Mitchell Adber Espinoza, left, and Pascal Reid. The February 2014 arrests of Reid and Espinoza marked the first time any state has brought money laundering charges involving bitcoins, according to Miami-Dade State Attorney Katherine Fernandez Rundle.
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MIAMI BEACH, Fla. — Two police officers burst through a hotel room door with guns drawn, yelling “Police! Get Down!” just after an alleged money laundering transaction went down. But instead of briefcases stuffed with a drug dealer’s cash, this exchange involved an undercover officer with supposedly stolen credit cards and the virtual currency bitcoin.
The February arrests of Pascal Reid and Michell Espinoza marked the first time any state has brought money laundering charges involving bitcoins, according to Miami-Dade State Attorney Katherine Fernandez Rundle. And it’s likely to be a closely-watched test of whether criminal law can adapt to new digital forms of payment.
“These cybercriminals are way ahead of the rest of us in terms of trying to figure out ways they can launder dirty money,” Rundle said.
Investigators trolled through an online directory of bitcoin traders to find the 29-year-old Reid and 30-year-old Espinoza, setting up separate meetings with each of the men at restaurants and coffee shops. They were arrested at the same Miami Beach hotel on the same day, at different times.
Defense attorneys said the men have no previous criminal records and were simply enthusiasts of the payment format that allows people to convert cash into digital money for online transactions.
Still, undercover officers with the U.S. Secret Service and Miami Beach police told both clearly that they wanted to buy bitcoins with cash supposedly generated by the hacking of Target Corp. customer information. The undercover officers said during the secretly videotaped meetings that they planned to use the bitcoins to acquire still more stolen credit cards.
Attorneys for Reid and Espinoza, both of whom have pleaded not guilty, say they will challenge the very legal foundations of the cases, which are being prosecuted separately. The arrest affidavits for both Reid and Espinoza refer to bitcoins as “electronic currency with no central authority.”
“My client has never dealt in the area of stolen credit cards,” said Espinoza’s attorney, Rene Palomino Jr. “My client was simply selling a piece of personal property, which is what a bitcoin is. It has not been recognized as currency yet in the United States.”
The Internal Revenue Service issued guidance last month concluding that bitcoins can only be taxed as property and are not legal tender. Federal law enforcement agencies are watching whether bitcoins are used increasingly in criminal activity, such as the now-defunct Silk Road illegal drug marketplace.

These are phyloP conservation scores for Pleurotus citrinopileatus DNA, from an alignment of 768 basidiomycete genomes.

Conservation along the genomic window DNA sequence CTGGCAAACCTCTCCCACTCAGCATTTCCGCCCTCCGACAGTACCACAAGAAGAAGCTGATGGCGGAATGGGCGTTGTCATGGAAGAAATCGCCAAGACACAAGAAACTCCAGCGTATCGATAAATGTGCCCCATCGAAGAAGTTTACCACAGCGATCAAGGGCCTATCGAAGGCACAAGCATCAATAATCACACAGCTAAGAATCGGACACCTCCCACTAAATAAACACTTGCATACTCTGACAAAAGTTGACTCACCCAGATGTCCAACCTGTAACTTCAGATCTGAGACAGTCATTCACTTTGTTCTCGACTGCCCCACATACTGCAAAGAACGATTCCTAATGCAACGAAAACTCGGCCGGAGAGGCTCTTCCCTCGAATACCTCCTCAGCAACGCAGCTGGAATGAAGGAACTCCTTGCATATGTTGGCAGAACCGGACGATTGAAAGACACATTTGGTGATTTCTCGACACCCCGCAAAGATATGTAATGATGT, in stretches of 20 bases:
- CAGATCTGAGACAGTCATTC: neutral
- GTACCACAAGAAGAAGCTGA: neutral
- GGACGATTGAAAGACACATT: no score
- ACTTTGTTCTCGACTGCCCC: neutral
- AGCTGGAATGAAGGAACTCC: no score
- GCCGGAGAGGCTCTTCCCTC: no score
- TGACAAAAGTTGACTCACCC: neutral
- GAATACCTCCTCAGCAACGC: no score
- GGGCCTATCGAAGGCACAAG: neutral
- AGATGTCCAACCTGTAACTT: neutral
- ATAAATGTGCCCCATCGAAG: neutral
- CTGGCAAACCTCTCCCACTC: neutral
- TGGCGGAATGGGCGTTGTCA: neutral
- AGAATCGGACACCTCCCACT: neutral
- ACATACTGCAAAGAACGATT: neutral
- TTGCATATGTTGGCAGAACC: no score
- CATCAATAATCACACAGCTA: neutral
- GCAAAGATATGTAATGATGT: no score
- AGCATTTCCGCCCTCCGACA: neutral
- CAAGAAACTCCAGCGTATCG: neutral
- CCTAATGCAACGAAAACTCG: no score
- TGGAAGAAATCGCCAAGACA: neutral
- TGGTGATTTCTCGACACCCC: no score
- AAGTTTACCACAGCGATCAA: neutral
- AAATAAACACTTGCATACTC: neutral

“The idea that illicit actors might exploit the vulnerabilities of virtual currency to launder money is not merely theoretical,” said Jennifer Shasky Calvery, director of Treasury’s Financial Crimes Enforcement Network, in a recent Florida speech to bankers.
Still, bitcoins have been gaining popularity among mainstream businesses. Overstock.com recently became the first major retailer to accept digital money and the NBA’s Sacramento Kings in January announced the team would accept bitcoins, another first. They are increasingly used in restaurants, coffee shops and elsewhere.
Bitcoin users exchange cash for digital money using online exchanges, then store it in a computer program that serves as a wallet. The program can transfer payments directly to merchants or individuals around the world, eliminating transaction fees and the need for bank or credit card information.
The Latin House Grill in Coral Gables is one of the first South Florida restaurants to accept bitcoins and has been hosting meetings to educate people.
“This technology can’t go away. It’s completely disrupted a lot of existing technology that’s archaic, that hasn’t evolved,” said patron Andrew Barnard, who has been using bitcoins for a year.
In the Florida criminal case, Reid and Espinoza each face up to 25 years in prison if convicted of money laundering and engaging in an unlicensed money services business. Reid is free on $100,000 bail but Espinoza has been unable so far to make bail.
The transactions started small — one payment of $500 translated into about half a bitcoin — and eventually built to a proposed swap involving $30,000 in Reid’s case.
“Ice cold money. Ice cold cash. Right out of the freezer,” the undercover agent, holding a plastic bag of cash tells Reid on the surveillance tape. Just after Reid accepts the bag, the undercover agent says, “We’re cooking with gas,” an apparent signal to the officers outside to come in.
“You’re a cop?” Reid is heard saying on the tape. “You’re a cop?”
Reid attorney Ron Lowy said the prosecution was manufactured.
“The government is frightened of bitcoin. Apparently, they see it as an emerging, new type of economic medium of exchange, and they’re worried that they’re not regulating it close enough,” Lowy said. “These facts do not constitute a crime.”
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